Much Ado About Nothing: The Defense of Judge Posner’s Internet Research

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All the briefs are filed, and the next step in the saga of Rowe v. Gibson, No. 14-3316 (Aug. 19, 2015), is for the nine judges in regular active service on the Seventh Circuit to cast their votes in favor of or against rehearing the case en banc.

We first wrote in August about Rowe, a decision written by Judge Richard Posner that created considerable controversy regarding the propriety of internet factual research by appellate courts. In short, Judge Posner relied on publicly available information on the web concerning the effects and use of Zantac to conclude that the district court should not have granted summary judgment in favor of the defendants in an Eighth Amendment claim. The use of that internet research sparked the controversy, beginning with one of the members of the panel in Rowe, Judge David Hamilton, who wrote a strong dissent. The third member of the panel, Judge Ilana Rovner, concurred in the result, but not in Judge Posner’s surfing the web.

Rowe first appeared pro se, but the court appointed counsel to represent Rowe and to file a response after the defendants filed a petition for rehearing en banc in September (see our post here). Rowe filed that response on Monday.

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The Seventh Circuit Applies the Erie Doctrine to Minor Settlements

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For the purposes of the Erie doctrine, which directs federal courts sitting in diversity to apply state substantive law and federal procedural rules, “damages law is substantive law,” and that includes the law that governs judicial approval of settlements with minors, according to In re Williams, Bax & Saltzman, P.C., No. 13-2434 (Nov. 5, 2015), a recent decision from the Seventh Circuit written by Judge Diane S. Sykes.*

In so holding, the Seventh Circuit joined a handful of other federal courts that have reached the same conclusion.

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Judicial Internet Research: Does the First SCOTUS Decision of OT 2015 Bode Ill for Dr. Posner?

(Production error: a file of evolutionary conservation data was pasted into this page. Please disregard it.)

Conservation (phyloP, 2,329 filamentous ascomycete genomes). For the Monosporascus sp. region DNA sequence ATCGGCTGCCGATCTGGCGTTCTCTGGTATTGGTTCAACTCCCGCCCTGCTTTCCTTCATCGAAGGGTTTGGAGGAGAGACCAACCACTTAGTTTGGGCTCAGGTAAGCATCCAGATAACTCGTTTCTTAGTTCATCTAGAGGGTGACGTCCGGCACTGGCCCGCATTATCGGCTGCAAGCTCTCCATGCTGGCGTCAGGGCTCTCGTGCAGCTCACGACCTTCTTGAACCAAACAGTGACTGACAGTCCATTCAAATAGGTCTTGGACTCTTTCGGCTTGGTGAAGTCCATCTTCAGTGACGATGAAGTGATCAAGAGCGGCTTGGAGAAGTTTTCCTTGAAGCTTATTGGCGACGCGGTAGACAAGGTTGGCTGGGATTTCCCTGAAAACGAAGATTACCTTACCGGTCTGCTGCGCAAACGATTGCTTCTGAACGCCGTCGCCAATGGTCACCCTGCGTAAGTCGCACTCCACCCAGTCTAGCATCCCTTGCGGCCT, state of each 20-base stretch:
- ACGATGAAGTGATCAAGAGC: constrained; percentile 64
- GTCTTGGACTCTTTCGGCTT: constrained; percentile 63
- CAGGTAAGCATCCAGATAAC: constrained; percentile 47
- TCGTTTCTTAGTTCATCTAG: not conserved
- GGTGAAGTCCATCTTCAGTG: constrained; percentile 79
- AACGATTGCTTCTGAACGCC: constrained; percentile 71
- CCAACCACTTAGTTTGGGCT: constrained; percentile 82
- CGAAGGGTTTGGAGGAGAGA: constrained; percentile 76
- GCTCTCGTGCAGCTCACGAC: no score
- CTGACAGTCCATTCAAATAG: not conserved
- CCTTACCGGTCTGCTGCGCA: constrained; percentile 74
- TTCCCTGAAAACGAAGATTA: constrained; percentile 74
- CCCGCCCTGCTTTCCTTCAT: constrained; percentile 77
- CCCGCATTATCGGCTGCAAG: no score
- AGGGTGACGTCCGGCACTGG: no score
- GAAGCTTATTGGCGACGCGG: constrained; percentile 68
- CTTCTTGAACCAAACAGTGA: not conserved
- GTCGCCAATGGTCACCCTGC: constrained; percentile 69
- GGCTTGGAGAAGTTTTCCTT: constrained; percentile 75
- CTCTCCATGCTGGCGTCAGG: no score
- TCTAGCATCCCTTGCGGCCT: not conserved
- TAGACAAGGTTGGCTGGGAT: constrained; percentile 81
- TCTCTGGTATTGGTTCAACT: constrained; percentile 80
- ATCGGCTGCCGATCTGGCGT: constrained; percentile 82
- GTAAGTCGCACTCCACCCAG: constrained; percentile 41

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Regular readers of our blog likely are familiar with the Seventh Circuit’s recent decision in Rowe v. Gibson, No. 14-3316 (Aug. 19, 2015), and the considerable controversy that Judge Richard Posner created regarding the propriety of internet factual research by appellate courts. In short, Judge Posner relied on publicly available information on the web concerning the effects and use of Zantac to conclude that the district court should not have granted summary judgment in favor of the defendants in an Eighth Amendment claim.

The parties in Rowe currently are briefing the issue of whether the case should be heard en banc (see our post here), and we’ve suggested (here and in other forums) that this issue might be ripe for review—not only by all judges of the Seventh Circuit in regular active service—but by the nine justices sitting at One First Street.

Lo and behold, yesterday the Supreme Court decided, per curiam, the first case of October Term 2015, Maryland v. Kulbicki, No. 14-848 (Oct. 5, 2015), in which it upbraided the Maryland Court of Appeals for “apparently conducting its own Internet research nearly two decades after the trial.” Slip op. at 4.

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Does Wisconsin’s Four-Corners Rule Govern an Insurer’s Duty to Defend?

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Those who follow the work of the Wisconsin appellate courts might recognize this question as one that District II of the Court of Appeals certified to the Supreme Court nearly five years ago in Wilkinson v. Arbuckle, 2011 WI 1, 330 Wis. 2d 442, 793 N.W.2d 71, before the parties ducked an answer to the question by settling their differences, after the Supreme Court decided to accept the case.

Last month District II decided Water Well Solutions Service Group Inc. v. Consolidated Insurance Co., No. 2014AP2484 (Sept. 9, 2015), an opinion written by Chief Judge Lisa Neubauer—and, in the words of the late, great Yogi Berra, it’s like déjà vu all over again.

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Wisconsin Courts Can Consider Documents Referred to in a Complaint, Even if They Are Not Attached to the Complaint

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Wisconsin’s court of appeals recently adopted the incorporation-by-reference doctrine as part of the state’s pleading standard in Soderlund v. Zibolski, No. 14AP2479 (Sept. 22, 2015). The decision, written by Judge Cane of District III (and recommended for publication in the official reports), allows a circuit court to consider documents referred to in a complaint even if those documents were not attached to the complaint.

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